Bitcoin Betting on Women’s World Cup Football (Soccer)

Women’s World Cup 2019

Dates: 7-Jun-2019 to 7-Jul-2019

Location: SEVERAL | France

The FIFA Women’s World Cup is an international football competition contested by the senior women’s national teams of the members of Fédération Internationale de Football Association, the sport’s international governing body.

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About the Women’s World Cup

The Women’s Football World Cup, officially known as the FIFA Women’s World Cup or FIFA Women’s World Cup, is a women’s football tournament for national teams which has been held every four years since 1991, one year after the men’s tournament, and is organised by the FIFA World Football Association.

The History

Before the first official Women’s Football World Cup was held in the People’s Republic of China in 1991, several international, mostly unofficial tournaments for women’s national teams took place. The first two tournaments were organised by the Fédération Internationale et Européenne de Football Féminin (FIEFF): From 7 to 16 July 1970 in Italy the Coppa del Mondo with seven participants (in Bario, Genoa, Bologna and Salerno with Denmark winning 2-0 against Italy in the final; other participants were Mexico, England, Switzerland and Austria as well as the Federal Republic of Germany, but SC Bad Neuenahr played for them) and in 1971 in Mexico the Mundial with six teams.

Between 1978 and 1987, four tournaments called Women’s World Invitation Tournament with up to 14 teams took place on Taiwan. In addition to teams from Asia, Oceania and North America, the multiple German women’s champion SSG 09 Bergisch Gladbach took part and won in 1981 and 1984.

Between 1982 and 1988, five tournaments known as Women’s Mundialitos were held in Italy with four and six teams respectively. In 1984 the BR Germany took part in these tournaments for the first time and after two victories in the group phase had to admit defeat to the Italians in the final.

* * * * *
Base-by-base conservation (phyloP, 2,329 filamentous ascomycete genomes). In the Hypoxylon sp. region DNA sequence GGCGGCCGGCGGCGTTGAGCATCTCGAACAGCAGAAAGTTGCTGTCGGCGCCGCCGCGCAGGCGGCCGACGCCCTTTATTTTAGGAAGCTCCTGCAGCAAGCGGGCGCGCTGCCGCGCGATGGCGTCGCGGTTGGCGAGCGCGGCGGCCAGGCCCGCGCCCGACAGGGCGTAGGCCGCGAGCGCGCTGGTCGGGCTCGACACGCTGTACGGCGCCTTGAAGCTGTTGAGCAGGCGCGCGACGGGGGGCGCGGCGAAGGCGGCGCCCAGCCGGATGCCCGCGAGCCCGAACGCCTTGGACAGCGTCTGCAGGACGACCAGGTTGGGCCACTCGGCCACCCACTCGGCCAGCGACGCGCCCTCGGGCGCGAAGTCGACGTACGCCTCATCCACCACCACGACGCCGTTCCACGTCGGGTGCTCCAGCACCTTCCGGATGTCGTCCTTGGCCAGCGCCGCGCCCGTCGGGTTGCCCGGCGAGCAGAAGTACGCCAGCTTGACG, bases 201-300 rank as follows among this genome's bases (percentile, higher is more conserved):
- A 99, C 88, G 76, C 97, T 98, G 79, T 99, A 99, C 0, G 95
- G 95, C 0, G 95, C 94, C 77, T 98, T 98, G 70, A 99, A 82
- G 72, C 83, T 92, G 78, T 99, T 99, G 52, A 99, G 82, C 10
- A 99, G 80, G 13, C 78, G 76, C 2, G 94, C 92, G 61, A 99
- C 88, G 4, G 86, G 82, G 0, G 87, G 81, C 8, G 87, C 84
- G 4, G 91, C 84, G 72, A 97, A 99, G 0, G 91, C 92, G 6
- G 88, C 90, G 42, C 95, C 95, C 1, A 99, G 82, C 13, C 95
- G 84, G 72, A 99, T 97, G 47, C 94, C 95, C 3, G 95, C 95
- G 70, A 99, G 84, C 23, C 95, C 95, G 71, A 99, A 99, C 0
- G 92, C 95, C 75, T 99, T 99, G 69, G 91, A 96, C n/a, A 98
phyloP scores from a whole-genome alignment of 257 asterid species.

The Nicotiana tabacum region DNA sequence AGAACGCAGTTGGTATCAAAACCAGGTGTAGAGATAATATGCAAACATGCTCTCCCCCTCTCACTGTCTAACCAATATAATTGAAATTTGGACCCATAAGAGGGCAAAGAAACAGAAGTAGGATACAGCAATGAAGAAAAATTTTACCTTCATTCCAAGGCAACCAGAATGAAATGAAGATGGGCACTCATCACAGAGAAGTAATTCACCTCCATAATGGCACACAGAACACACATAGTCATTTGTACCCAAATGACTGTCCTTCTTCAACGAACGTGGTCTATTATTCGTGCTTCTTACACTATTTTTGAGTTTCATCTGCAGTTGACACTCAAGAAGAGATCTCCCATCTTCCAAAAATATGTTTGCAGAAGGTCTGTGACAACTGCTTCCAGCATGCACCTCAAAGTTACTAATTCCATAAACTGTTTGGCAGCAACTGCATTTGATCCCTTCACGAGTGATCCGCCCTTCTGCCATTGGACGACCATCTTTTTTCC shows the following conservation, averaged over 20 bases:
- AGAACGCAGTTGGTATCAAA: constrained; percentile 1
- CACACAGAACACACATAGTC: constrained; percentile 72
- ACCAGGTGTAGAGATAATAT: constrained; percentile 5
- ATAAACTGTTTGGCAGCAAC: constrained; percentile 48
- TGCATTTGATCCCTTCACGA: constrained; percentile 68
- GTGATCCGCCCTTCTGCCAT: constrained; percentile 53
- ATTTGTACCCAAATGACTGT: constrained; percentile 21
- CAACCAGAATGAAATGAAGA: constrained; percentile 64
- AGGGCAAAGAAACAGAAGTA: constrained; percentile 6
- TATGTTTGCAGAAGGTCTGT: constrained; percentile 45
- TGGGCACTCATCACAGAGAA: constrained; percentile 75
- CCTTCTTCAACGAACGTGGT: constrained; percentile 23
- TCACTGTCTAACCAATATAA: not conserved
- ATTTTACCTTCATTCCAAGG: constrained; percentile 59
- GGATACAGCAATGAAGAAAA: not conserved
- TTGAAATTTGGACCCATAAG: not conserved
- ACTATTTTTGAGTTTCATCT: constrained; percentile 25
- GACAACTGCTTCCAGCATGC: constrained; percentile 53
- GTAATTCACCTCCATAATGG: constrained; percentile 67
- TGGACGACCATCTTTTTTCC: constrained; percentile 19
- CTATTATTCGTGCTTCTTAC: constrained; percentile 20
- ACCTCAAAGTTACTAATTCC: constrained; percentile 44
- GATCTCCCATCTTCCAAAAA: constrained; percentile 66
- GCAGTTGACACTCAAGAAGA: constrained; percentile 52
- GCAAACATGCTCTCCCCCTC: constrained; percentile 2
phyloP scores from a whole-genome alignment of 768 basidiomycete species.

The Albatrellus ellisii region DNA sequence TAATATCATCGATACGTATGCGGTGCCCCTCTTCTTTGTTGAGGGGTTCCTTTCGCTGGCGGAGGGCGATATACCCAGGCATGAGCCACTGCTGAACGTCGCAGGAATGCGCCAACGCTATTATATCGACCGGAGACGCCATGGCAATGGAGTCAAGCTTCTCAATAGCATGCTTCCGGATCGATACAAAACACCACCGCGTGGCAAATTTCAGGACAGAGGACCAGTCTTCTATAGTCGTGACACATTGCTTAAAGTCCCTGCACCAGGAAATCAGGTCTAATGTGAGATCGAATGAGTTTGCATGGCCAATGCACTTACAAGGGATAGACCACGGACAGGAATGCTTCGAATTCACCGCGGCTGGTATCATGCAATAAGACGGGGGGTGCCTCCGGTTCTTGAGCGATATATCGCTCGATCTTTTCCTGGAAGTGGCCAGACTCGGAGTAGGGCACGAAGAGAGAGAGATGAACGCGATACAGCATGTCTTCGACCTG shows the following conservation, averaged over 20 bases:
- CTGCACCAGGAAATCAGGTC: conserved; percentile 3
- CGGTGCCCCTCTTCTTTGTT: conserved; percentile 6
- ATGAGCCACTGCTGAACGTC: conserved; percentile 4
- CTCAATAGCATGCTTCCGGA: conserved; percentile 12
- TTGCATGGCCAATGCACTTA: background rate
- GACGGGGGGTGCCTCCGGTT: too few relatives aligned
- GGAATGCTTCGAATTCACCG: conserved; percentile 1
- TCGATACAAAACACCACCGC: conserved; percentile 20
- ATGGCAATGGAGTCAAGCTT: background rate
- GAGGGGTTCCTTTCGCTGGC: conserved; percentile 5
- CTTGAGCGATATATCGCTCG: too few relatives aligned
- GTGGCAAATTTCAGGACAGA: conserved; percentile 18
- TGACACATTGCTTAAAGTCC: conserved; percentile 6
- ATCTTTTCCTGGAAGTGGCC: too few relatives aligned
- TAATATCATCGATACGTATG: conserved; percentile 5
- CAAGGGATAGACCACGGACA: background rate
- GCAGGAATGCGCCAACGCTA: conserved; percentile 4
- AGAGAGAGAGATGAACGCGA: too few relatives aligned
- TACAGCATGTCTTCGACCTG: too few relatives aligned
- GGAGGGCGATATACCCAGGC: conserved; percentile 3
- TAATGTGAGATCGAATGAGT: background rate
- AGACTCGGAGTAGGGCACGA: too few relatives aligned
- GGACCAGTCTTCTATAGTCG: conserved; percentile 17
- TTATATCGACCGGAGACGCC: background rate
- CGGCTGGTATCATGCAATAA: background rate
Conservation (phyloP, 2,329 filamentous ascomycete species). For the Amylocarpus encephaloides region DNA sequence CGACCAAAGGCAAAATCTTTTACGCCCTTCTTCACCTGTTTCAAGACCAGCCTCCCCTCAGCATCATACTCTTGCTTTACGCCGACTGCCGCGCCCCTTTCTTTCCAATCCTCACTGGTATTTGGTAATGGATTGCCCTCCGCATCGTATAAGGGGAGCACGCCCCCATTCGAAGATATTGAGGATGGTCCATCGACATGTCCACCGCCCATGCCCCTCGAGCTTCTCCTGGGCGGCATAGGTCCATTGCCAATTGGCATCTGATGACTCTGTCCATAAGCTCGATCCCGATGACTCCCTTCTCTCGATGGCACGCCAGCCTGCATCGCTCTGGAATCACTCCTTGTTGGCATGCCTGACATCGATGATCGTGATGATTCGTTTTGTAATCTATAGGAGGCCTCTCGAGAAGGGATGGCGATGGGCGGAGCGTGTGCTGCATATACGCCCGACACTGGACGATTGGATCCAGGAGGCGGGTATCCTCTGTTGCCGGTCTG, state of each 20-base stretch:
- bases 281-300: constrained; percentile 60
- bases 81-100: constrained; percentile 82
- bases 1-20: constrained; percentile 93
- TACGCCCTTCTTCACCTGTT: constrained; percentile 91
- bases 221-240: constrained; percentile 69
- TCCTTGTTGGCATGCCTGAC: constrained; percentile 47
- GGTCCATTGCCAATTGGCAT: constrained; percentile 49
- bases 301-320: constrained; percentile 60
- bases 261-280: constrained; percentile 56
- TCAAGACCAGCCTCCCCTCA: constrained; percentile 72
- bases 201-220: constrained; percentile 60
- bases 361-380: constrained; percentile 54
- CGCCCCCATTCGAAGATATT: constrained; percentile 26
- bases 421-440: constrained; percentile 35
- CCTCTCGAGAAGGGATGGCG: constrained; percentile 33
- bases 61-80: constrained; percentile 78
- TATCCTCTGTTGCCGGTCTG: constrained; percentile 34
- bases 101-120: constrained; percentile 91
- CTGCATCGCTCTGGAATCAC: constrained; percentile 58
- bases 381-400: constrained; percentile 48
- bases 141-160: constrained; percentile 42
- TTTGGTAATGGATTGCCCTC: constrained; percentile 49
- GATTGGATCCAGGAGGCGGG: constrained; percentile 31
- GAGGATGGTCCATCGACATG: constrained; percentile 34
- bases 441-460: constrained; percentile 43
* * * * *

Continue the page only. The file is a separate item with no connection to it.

In 1988, three years before the first World Cup, the so-called FIFA Women’s Invitational Tournament 1988 (Women’s FIFA Invitational Tournament) took place in the People’s Republic of China, now already under the care of FIFA, with twelve national teams from all six football continents, which was won by the later world champion Norway. Teams from German-speaking countries were not represented here.


In order to participate in the Women’s World Cup, national teams must qualify. While for most confederations the continental championship is also the qualification, UEFA has been running a separate qualification process since 1999. At the 1991 and 1995 World Cups, the respective European Championships served as a qualification. The host country is automatically qualified for the World Cup. The individual continental federations are entitled to a varying number of starting places, depending on their playing strength. Europe has recently provided the largest contingent with 4.5 qualifiers and the host. It was followed by Asia with three places and North America with 2.5 places. The third placed team of the North American Championship and the fifth placed team of the European Qualifier determined one participant in the first and second leg. South America and Africa were each entitled to two places, while Oceania provided one team.

Final Round

The qualified teams will play with the host country determined in advance for the title of World Champion in a tournament lasting approximately three weeks. In the first tournament phase, the group phase, the teams are randomly divided into six groups of four teams each, with some teams set according to certain criteria (host, world champions, FIFA Ranking) and the other teams drawn from mainly regionally oriented lottery pots (Europe, South America, Africa, Asia). This is to prevent two teams from the same continent from competing in the preliminary competition. Europe is an exception, as it is impossible to prevent two European national teams from competing against each other in the preliminary competition if there are more European participants than groups.